RUBIES BY ACCIDENT IN THE OCCIDENT Presented March 7, 2007 by Andre Mongeon

Note: Some material has been added. Links are provided to the pictures originally used to avoid re-publication of copyrighted images.

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RUBY

-A red variety of Corundum (Al2O3)

-All other colours of gem corundum are "sapphire"

-Rubies are coloured by a small amount of Chromium and an even smaller amount of Vanadium that substitute for the Aluminum. These trace elements usually make minerals green. The variety of beryl (Emerald) is an example where either chromium or vanadium causes the colour of the mineral to be green.

-Rubies are relatively rare

-Generally, the higher the chromium content, the more they fluoresce under black light (LW).

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Notable Occurrences-

Myanmar (Burma), Afghanistan, Pakistan, Vietnam Thailand, India, Sri Lanka, Tanzania, Madagascar, Greenland, Russia, Norway

Although corundum occurs in pegmatites, most Rubies are found in Metamorphic rocks

-Marbles

-Schists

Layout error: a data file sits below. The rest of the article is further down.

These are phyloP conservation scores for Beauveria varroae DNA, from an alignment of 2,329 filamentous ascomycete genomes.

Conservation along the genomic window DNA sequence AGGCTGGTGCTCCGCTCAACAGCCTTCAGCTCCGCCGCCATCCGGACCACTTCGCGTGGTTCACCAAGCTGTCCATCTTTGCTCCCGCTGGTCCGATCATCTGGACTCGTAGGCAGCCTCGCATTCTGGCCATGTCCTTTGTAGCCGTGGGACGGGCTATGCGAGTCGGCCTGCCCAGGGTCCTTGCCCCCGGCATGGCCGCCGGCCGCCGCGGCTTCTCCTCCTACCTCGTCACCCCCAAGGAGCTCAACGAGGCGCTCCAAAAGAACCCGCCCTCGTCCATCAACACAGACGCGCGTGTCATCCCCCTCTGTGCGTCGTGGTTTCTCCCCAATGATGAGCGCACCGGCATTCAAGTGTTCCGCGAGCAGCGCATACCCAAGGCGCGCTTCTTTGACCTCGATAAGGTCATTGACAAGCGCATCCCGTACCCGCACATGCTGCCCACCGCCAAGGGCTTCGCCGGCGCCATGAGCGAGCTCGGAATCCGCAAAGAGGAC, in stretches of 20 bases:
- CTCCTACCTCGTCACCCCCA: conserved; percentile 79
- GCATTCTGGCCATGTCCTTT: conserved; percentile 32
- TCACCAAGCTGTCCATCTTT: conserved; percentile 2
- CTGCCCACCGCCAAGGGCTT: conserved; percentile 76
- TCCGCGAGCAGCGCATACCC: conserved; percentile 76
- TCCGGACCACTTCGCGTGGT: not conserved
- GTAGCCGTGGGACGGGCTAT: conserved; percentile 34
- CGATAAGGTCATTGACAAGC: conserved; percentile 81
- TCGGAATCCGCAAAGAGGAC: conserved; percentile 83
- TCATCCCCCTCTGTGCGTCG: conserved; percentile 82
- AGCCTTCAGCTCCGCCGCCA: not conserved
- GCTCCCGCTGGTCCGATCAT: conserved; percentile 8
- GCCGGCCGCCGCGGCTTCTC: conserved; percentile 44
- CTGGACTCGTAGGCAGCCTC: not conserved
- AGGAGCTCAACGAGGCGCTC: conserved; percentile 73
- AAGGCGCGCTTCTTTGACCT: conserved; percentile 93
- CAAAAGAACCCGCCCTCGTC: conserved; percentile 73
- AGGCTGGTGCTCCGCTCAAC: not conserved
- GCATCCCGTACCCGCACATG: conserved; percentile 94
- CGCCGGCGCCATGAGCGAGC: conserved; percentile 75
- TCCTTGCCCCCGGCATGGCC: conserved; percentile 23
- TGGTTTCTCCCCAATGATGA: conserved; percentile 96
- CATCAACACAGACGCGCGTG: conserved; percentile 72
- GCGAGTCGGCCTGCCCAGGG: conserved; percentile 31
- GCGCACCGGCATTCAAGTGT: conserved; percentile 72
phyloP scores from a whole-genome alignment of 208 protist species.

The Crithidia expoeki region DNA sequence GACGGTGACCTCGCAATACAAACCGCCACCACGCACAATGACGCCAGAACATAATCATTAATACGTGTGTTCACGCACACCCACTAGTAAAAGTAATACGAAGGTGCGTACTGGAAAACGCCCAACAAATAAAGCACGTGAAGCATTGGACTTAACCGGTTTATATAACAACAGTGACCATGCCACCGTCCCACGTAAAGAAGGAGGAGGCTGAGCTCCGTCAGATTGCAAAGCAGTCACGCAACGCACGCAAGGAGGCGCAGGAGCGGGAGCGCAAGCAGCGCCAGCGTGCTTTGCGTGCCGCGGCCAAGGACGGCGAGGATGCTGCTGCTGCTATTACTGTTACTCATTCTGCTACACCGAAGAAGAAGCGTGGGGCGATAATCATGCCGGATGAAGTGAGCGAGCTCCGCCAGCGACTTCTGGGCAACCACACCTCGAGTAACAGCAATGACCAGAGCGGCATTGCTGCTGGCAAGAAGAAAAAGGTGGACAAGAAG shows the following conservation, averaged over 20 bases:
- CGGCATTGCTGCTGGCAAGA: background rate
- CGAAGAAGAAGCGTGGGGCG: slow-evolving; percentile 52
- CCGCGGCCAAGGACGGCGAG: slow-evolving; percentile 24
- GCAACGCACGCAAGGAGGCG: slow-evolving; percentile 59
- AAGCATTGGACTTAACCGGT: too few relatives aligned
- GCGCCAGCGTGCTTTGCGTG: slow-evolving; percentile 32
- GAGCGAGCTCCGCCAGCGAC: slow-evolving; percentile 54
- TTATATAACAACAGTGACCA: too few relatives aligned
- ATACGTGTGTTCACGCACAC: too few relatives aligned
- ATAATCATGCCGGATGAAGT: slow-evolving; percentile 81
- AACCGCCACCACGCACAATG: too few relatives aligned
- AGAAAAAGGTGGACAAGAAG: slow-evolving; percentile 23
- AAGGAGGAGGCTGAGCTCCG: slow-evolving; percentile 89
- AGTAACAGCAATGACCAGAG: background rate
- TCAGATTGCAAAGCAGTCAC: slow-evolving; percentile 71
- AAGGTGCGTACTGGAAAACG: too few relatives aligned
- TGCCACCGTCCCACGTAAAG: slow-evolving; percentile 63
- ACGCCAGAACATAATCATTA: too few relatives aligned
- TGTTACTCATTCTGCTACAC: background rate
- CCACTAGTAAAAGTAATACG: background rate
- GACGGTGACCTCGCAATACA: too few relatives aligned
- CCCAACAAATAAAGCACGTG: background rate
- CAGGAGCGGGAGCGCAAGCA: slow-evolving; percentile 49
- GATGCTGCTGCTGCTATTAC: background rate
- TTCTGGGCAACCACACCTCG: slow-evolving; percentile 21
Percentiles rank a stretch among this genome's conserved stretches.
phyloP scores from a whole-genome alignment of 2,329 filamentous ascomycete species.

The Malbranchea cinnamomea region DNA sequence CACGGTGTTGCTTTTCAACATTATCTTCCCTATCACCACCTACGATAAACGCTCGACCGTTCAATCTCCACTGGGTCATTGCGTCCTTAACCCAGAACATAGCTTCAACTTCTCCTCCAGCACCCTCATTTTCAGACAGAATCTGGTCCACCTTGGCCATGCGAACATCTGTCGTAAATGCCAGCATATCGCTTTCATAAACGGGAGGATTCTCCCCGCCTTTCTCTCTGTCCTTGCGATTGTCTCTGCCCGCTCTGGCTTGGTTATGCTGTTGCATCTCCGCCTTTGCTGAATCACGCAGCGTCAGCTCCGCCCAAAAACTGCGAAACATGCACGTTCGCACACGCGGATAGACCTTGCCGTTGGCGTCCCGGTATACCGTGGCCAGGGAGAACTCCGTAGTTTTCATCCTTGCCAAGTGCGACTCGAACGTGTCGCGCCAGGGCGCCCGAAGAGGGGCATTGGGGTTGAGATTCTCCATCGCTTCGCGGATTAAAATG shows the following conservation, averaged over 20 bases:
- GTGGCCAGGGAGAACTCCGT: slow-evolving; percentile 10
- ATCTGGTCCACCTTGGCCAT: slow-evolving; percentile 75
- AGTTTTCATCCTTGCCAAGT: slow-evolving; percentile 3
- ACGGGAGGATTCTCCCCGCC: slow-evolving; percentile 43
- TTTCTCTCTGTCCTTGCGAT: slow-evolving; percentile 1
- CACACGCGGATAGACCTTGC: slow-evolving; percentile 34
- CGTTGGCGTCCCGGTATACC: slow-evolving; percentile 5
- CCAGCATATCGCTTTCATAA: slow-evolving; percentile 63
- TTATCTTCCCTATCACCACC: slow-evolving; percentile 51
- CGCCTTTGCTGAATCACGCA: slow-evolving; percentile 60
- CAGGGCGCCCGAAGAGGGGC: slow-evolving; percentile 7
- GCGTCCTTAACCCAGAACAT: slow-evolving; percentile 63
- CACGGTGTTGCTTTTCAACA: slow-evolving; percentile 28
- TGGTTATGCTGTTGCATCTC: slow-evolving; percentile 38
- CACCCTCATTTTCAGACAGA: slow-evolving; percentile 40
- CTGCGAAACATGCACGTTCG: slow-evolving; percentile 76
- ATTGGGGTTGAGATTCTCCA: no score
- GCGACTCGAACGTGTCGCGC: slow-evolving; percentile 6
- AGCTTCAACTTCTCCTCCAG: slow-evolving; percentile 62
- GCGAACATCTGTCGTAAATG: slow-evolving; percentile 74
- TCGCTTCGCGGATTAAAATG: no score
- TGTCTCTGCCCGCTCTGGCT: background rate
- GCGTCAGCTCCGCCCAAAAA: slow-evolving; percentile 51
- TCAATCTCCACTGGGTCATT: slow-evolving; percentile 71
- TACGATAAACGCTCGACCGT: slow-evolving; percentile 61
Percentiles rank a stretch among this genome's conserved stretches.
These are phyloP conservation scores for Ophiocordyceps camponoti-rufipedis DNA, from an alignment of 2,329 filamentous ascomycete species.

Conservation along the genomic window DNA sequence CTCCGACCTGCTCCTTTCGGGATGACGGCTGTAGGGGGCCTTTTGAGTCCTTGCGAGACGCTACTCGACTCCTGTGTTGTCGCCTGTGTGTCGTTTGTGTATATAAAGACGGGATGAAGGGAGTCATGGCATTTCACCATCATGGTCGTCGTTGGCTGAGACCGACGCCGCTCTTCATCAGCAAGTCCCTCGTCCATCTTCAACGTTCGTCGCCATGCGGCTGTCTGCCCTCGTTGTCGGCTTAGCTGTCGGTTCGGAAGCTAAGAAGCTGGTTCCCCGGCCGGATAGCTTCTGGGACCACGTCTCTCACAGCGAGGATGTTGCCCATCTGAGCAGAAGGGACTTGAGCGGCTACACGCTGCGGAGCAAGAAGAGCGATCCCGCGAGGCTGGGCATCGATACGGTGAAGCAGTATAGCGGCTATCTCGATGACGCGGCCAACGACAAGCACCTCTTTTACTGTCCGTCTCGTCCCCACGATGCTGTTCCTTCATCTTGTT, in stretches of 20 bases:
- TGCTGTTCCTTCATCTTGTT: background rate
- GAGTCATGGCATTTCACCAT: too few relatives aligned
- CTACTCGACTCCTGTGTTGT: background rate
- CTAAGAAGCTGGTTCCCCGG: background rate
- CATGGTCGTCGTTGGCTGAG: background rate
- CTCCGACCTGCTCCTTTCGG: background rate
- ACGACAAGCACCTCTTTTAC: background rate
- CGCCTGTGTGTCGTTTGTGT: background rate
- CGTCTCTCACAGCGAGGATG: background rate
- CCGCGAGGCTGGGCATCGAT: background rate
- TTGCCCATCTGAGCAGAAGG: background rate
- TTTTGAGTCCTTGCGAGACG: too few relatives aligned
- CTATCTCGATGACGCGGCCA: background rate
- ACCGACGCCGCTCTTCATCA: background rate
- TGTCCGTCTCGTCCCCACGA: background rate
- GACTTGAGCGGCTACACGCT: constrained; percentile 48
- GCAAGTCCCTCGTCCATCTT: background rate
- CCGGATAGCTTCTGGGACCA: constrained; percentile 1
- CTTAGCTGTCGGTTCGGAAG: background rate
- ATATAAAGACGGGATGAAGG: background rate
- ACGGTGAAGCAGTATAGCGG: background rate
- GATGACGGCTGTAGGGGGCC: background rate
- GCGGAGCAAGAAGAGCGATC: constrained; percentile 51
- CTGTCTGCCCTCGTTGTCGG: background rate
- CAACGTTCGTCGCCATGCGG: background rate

or in alluvial deposits derived from them. Corundum is much harder than the host rock.

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Creation of Rubies in the Afghanistan-Vietnam Marble belt

In the past (over 75 million years ago), much of India was situated beside what is now East Africa.

 

Plate tectonics-

Large pieces (plates) of the earth’s surface are moving very slowly in various directions. Those that move away from each other are called divergent. Those that move toward each other are convergent.

 

<= = D I V E R G E N T = =>

===> CONVERGENT <===

 

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INDIA

SEDIMENTARY, MY DEAR WATSON...

As India approached Asia, the ocean gave way to a sea (Tethys Sea). The sea lasted long enough for significant sedimentary rock (limestone) to build on the sea floor.